Last updated: 12:50 / Thursday, 2 March 2017
Interview with CEO Jason Brady

Asset Management Under the Banner of a Collaborative Culture, Key Premise at Thornburg Investment Management

Imagen
Asset Management Under the Banner of a Collaborative Culture, Key Premise at Thornburg Investment Management

U.S. management company Thornburg Investment Management (TIM) defines its management style as unique. Although this claim might not be very original in such a competitive industry, Jason Brady, Portfolio Manager and Head of the Global Fixed Income team, as well as the firm’s CEO for just over a year, states this with conviction. "I think the best example of the essence of the company's philosophy is that I have been appointed to this position. What makes us strong is the confidence we have in what we do and in doing what we say," says Brady to exemplify the strength of the company and its commitment to select those people and assets that contribute confidence to grow the global value of their firm and their funds.

After ten years in the company, Brady took up this position in January 2016 with a continuity approach. "Nothing will change in the way we manage our clients’ assets, because we have demonstrated that our strategy brings value," he says. The firm, established in 1982 and based in Santa Fe (New Mexico), mainly offers its services to HNWI, but also to banking institutions, investment companies, and pension plans, amongst others. At present, about 95% of TIM's assets are in the hands of the retail segment, and it has approximately US$50 billion of assets under management.

The company's investment culture is based on generating confidence, which Brady considers a cross-cutting aspect for the management of any of its products: eight equity funds, eleven fixed income funds and a fund in the alternative assets class. One of the firm’s requirements is that the portfolio managers themselves fully understand the global scope of their job, and that they become shareholders of the asset management company. Additionally, the portfolio managers must invest in the funds they manage. "We work in an open room with 39 investment professionals where collaboration is paramount. It is impossible for any manager or analyst to know everything, but they can share what they know and get better results," says Brady.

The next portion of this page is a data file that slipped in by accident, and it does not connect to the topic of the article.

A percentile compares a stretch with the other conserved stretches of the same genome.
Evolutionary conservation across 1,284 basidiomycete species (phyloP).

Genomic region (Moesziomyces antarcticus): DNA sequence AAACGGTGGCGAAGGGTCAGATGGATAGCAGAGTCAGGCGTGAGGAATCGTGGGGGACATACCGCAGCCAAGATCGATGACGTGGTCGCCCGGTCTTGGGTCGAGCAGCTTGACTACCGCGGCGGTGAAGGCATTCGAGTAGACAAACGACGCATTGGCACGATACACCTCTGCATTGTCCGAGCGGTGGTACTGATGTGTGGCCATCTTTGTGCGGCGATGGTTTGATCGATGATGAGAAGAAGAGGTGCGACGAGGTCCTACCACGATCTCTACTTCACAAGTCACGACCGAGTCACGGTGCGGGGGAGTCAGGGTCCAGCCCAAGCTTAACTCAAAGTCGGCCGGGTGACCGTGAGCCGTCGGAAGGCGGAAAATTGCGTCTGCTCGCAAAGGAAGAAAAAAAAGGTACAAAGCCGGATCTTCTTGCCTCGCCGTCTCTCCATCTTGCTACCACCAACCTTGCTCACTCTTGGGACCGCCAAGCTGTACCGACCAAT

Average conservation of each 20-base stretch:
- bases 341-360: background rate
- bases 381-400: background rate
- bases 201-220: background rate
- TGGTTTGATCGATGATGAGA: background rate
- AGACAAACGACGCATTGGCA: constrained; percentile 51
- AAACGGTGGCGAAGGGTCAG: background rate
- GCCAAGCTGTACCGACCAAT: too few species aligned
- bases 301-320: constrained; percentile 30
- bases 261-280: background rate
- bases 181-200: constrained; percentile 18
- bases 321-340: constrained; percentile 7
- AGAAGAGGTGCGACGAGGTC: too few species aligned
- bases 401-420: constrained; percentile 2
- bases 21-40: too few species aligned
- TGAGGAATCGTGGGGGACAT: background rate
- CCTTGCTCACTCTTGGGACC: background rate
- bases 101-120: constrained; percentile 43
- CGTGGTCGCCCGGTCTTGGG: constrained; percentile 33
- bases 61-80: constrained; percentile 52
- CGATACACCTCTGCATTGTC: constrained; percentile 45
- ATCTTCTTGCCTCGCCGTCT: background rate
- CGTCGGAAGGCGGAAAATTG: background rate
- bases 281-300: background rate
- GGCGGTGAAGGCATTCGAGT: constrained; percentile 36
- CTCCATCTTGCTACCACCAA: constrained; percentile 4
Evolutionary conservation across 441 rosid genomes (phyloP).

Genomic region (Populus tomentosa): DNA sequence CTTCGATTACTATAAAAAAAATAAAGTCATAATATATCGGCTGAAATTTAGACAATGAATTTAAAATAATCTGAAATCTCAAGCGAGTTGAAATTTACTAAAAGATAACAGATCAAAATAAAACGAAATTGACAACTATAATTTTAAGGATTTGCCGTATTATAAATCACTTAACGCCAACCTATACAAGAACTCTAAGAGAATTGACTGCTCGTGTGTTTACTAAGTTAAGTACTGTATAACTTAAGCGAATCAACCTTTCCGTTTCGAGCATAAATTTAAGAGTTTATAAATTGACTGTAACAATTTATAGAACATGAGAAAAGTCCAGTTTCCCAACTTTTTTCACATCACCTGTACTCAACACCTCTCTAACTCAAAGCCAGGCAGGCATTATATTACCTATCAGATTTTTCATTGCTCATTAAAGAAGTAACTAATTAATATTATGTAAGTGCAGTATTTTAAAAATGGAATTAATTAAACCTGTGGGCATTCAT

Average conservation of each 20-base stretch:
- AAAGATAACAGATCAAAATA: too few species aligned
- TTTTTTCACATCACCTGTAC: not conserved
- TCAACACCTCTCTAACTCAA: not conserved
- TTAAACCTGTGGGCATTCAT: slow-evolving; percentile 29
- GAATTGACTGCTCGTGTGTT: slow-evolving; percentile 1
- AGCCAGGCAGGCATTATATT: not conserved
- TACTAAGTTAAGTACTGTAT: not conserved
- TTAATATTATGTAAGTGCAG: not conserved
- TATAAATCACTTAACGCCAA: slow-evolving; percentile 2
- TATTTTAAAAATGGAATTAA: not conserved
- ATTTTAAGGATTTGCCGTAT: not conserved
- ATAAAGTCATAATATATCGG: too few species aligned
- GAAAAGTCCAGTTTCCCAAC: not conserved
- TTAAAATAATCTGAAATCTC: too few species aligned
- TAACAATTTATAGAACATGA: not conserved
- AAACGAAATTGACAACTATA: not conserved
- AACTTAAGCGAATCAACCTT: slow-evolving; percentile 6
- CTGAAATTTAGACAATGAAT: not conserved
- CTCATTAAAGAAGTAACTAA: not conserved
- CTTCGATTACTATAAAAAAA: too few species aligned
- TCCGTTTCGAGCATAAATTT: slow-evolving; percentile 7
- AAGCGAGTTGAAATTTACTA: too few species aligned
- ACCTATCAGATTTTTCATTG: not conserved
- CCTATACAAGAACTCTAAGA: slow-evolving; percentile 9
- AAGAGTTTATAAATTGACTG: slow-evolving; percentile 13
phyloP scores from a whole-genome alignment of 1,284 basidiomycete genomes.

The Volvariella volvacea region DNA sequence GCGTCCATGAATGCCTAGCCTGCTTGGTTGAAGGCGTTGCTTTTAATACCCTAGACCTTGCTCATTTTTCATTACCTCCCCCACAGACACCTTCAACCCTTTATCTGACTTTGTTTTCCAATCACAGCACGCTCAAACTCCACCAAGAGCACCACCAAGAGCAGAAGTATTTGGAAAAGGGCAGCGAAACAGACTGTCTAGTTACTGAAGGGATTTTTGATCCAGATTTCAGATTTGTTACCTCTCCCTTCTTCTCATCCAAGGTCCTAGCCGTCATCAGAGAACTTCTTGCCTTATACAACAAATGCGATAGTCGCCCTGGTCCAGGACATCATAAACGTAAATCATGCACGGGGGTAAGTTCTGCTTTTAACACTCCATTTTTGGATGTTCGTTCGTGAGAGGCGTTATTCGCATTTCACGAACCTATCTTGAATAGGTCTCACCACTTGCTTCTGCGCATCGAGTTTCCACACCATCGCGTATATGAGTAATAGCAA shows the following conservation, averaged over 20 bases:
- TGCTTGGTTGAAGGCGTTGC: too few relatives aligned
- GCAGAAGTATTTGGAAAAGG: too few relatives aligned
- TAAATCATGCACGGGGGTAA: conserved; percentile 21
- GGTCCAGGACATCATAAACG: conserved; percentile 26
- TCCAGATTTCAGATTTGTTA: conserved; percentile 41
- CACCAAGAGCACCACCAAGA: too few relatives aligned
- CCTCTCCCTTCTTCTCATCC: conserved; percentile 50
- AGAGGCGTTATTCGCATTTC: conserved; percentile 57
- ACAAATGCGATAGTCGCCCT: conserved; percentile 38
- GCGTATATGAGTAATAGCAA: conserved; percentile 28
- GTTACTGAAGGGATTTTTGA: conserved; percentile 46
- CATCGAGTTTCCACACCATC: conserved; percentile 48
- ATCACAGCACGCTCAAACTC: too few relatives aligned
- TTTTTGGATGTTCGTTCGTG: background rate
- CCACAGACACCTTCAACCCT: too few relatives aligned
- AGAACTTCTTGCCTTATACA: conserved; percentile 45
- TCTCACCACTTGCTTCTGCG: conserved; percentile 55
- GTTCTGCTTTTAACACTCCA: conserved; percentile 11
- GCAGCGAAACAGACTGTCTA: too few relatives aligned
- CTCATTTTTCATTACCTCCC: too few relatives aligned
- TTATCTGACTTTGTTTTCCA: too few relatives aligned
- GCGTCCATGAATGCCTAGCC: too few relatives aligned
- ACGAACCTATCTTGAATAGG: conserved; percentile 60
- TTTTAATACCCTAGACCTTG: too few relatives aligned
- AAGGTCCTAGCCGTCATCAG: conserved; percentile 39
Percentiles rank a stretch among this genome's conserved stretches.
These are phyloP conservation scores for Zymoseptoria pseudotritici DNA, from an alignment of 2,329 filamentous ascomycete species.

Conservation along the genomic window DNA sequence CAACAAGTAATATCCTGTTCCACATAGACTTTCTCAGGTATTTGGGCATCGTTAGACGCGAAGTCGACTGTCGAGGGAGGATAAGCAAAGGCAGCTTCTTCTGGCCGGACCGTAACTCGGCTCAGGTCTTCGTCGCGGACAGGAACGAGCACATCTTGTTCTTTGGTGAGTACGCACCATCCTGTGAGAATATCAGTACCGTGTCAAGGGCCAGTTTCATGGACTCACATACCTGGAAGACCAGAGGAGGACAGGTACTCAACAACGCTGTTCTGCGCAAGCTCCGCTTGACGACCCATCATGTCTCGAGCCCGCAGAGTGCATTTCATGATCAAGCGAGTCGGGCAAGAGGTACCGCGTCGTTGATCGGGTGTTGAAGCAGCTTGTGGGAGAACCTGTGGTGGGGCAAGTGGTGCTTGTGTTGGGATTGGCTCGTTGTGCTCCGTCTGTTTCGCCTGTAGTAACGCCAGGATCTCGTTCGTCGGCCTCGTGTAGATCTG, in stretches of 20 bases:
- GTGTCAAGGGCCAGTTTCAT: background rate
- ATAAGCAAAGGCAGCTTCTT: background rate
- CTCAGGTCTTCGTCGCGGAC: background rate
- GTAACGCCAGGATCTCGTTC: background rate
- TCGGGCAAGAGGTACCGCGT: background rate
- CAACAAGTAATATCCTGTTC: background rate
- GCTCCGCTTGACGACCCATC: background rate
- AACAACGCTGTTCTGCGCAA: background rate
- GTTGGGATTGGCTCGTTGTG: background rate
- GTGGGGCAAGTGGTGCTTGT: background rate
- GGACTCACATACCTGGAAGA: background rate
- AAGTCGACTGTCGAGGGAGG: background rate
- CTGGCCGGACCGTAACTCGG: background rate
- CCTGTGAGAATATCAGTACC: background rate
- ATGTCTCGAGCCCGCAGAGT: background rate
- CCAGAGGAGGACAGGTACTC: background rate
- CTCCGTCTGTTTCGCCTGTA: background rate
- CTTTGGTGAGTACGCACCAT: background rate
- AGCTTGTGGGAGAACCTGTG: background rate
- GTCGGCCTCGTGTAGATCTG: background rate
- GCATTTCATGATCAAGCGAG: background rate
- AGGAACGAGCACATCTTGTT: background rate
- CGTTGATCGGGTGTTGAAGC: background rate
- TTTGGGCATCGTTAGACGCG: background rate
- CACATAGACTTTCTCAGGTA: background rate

In this regard, Brady argues that there are two options to build a portfolio, either to use a very mechanical process or to spend a lot of time studying different opportunities and investing in different markets; to him, the key is to maximize the work of each of its portfolio managers and analysts and to promote collaboration and communication. "Our strategy is to maximize our team, and in this respect, the collaboration and sharing of all information and experience explains our success," he says.

That is, if one of their portfolio managers is focused on a particular market, what he learns from it, or the opportunities he identifies, can be taken advantage of by another team member who manages a different fund. "Bringing that collaboration together makes the process easier and differentiates us from other managers," Brady says, as CEO, he is committed to guiding his team so they do not lose focus, and to listen to whatever is needed.

The Importance of Selection

Regarding their strategy, the CEO and fund manager points out that they are looking for opportunities in any geography, but that they only select a small number of securities - averaging 60 positions in each equity portfolio – in which to invest. The way to identify such select names is none other than giving special relevance to the analysis, preparing reports and traveling to meet the companies. His method of work aims to achieve a great individual dominance of each of the elements of the portfolio and its environment. For Brady, the goal is to continue constructing more specific portfolios in the markets they are in right now, without losing sight of others that they consider interesting, such as Europe or Latin America.